Friday, July 16, 2010

Riding on the Back of a Pig into a Pool of Mud

"Defrosted: a life of Walt Disney" opens June 29 at Postmasters

A few days before the start of the New York art world's summer lull, Postmasters opened a stellar group exhibition forcing vacationers awake. A conceptually taut revisionist riff on the life of Walt Disney, the show is organized by Adam Cvijanovic and David Humphrey, and features 14 additional artists. Summer in the city beckons most galleries to throw group shows, but this one, planned for 2 years, has thrown down the gauntlet.

Right: David Humphrey and featured artist Inka Essenhigh.

The entire main gallery is covered with a wall painting by Cvijanovic, with figurative parts painted by Humphrey, and additional canvases by Humphrey playfully hung throughout. By the entrance of the gallery, a timeline of Disney's life creates a comical leitmotif that throws the otherwise fantastical show into sharp relief, the kind of truth that our current reality-TV modernity finds prickly and illusive at best. Related works by artists both known and Ebay-anonymous hang on a scaffold recreating Magic Mountain, itself based on the Matterhorn.

Left: artist Nika Sarabi.

Right: detail of Nika Sarabi's work.

The crowded opening emphasized the room-filling expanse lushly imagined by Cvijanovic. An artist who makes painting seem as easy as brushing one's teeth, Cvijanovic continues to push his style into a modern reinvention of history painting. Humphrey's cartoony tendencies are also a perfect fit for this thematic exhibition. In cohesive yet distinctive styles, both artists re-imagine a workshop ideal, even asking Nika Sarabi, an artist familiar with graffiti, to add detail to an abandonned spaceship from Disneyworld's Tomorrowland.

Left: "Addio", Eva and Franco Mattes, aka, hung on pedestal.

In the back room, several works were supposed to represent Walt Disney's crypt, and indeed it was a quiet somber room, with a video and giant Mickey sculpture. A truly ambitious undertaking, the entire exhibition concerned itself not just with the reinvention of biography and the collaborative process, but also the physical challenge of having imagery taking over the room. The exhibit placed the viewer in a warped Einsteinian time/space dimension, which particularly was pronounced during the packed opening. And yet as viewers looked up at the walls, they were brought back into the objecthood and subjectivity of each individual artist placing their work on the pedestal cum Matterhorn. A heady and yet perfectly summer-themed exhibit indeed--catch it before it closes on August 6!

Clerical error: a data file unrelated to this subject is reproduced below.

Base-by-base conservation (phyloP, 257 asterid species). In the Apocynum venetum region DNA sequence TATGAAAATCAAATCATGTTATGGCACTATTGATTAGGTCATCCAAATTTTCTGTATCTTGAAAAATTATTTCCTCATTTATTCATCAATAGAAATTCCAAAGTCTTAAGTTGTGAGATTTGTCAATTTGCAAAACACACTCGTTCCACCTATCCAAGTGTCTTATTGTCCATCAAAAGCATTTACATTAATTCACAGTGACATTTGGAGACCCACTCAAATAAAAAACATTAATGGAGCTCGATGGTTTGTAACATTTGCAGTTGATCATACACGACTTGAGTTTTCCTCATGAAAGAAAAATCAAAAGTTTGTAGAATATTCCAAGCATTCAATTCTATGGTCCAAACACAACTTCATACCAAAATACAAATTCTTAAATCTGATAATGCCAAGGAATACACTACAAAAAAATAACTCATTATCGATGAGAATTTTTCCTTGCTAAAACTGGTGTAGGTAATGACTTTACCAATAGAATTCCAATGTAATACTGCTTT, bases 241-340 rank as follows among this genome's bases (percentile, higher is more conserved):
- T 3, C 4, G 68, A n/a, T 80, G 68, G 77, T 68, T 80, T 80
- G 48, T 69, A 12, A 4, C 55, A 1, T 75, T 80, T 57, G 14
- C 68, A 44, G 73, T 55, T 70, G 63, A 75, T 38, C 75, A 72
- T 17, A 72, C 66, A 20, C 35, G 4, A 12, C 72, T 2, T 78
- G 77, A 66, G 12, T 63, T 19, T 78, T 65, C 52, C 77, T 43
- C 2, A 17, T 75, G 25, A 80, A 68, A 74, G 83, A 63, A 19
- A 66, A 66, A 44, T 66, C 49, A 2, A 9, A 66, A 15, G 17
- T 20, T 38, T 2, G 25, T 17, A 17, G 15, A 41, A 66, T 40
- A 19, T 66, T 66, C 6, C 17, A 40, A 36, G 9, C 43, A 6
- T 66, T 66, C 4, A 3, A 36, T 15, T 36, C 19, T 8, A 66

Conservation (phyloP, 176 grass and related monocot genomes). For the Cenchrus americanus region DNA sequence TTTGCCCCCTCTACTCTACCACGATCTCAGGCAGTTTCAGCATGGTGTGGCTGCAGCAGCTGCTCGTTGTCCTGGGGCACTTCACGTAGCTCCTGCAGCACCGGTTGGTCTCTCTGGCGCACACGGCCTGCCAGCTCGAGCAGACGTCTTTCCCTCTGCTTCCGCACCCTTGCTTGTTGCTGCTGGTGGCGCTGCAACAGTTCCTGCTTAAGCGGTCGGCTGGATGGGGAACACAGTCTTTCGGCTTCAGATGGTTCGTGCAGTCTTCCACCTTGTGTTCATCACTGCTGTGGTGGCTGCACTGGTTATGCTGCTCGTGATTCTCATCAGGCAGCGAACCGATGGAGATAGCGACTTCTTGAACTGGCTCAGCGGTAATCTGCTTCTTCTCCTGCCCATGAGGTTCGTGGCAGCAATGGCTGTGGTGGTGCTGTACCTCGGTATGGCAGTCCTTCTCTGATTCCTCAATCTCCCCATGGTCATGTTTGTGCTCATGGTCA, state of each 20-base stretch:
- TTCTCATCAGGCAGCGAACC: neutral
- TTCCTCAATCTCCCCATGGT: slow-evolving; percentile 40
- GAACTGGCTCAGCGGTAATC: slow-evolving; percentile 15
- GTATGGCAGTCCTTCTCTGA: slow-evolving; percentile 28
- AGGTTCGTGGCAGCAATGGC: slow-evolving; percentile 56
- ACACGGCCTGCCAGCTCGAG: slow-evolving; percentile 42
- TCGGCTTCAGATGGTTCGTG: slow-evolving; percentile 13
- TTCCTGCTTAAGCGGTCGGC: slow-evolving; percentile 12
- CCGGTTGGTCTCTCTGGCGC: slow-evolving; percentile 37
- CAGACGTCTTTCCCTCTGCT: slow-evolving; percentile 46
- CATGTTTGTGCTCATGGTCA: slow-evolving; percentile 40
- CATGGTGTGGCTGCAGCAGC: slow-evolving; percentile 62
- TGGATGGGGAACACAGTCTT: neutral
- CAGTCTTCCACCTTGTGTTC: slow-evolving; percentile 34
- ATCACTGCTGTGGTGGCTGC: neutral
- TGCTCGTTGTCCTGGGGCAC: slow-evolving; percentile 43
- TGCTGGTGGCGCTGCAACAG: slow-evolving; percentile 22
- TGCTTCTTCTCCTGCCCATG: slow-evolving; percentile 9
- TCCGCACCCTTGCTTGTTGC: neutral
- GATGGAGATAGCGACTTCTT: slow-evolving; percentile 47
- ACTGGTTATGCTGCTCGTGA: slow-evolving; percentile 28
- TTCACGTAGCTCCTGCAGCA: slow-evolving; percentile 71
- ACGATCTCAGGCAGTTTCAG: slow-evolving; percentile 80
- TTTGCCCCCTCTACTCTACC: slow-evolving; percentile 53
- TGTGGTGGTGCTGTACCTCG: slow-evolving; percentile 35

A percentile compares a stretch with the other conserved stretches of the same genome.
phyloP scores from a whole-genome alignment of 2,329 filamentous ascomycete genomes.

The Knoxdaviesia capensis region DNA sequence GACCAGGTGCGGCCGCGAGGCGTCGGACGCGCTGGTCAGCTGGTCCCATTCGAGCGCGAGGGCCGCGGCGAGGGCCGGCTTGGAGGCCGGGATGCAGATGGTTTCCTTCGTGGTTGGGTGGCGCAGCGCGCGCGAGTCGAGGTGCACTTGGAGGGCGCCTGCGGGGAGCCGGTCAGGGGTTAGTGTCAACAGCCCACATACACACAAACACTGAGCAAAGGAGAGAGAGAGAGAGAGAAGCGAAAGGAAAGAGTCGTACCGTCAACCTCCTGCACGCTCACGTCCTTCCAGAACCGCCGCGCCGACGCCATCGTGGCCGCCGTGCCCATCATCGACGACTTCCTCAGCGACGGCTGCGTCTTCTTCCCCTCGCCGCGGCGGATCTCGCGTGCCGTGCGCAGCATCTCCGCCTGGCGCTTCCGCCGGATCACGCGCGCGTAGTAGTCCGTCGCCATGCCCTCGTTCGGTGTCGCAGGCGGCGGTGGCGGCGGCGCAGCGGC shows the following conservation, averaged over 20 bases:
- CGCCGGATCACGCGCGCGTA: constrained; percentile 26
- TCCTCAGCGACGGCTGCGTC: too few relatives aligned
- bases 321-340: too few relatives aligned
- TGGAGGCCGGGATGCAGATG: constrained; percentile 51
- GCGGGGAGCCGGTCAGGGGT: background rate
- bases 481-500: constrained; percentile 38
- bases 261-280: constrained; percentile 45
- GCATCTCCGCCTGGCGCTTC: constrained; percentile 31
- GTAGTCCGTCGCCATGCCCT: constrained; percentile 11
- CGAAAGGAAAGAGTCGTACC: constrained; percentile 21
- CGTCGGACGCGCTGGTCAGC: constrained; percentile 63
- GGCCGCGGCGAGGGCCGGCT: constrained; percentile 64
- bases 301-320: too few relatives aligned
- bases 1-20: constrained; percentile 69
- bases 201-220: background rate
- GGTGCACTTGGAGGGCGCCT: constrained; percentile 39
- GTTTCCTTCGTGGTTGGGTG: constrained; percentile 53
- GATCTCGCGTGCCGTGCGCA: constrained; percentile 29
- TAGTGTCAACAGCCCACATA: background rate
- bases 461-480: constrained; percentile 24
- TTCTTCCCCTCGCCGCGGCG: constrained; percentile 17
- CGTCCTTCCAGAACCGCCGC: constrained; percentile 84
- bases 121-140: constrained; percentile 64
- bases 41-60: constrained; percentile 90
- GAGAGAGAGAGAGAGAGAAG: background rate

Left: Paula Wilson, "After All", mixed media on wood, on pedestal.

Tuesday, July 6, 2010

Freedom Sparks in Montreal

"Freedom's Discontents: Resistance, Subversion, and Survival"

A triumverate of curators--Irys Schenker, myself and gallery director Bettina Forget put together a video exhibition at Montreal's Visual Voice Gallery. The show is up only through July 17, but viewable online at Visual Voice Gallery. My selections and essay (reprinted below) are viewable at LightCube Video.

The response to the Freedom Sparks open call for videos has been overwhelming, and has garnered submissions from all over the world. This is indeed the beauty behind a show such as this: curators from New York have looked at videos from Brussels, Japan, and Arizona, among others, and the works will be viewed in a gallery in Montreal. This process has informed the interpretation of the concept of freedom, and provided a range of reactions - personal, national, or abstracted, and with these examples we can glimpse the expanse of our world.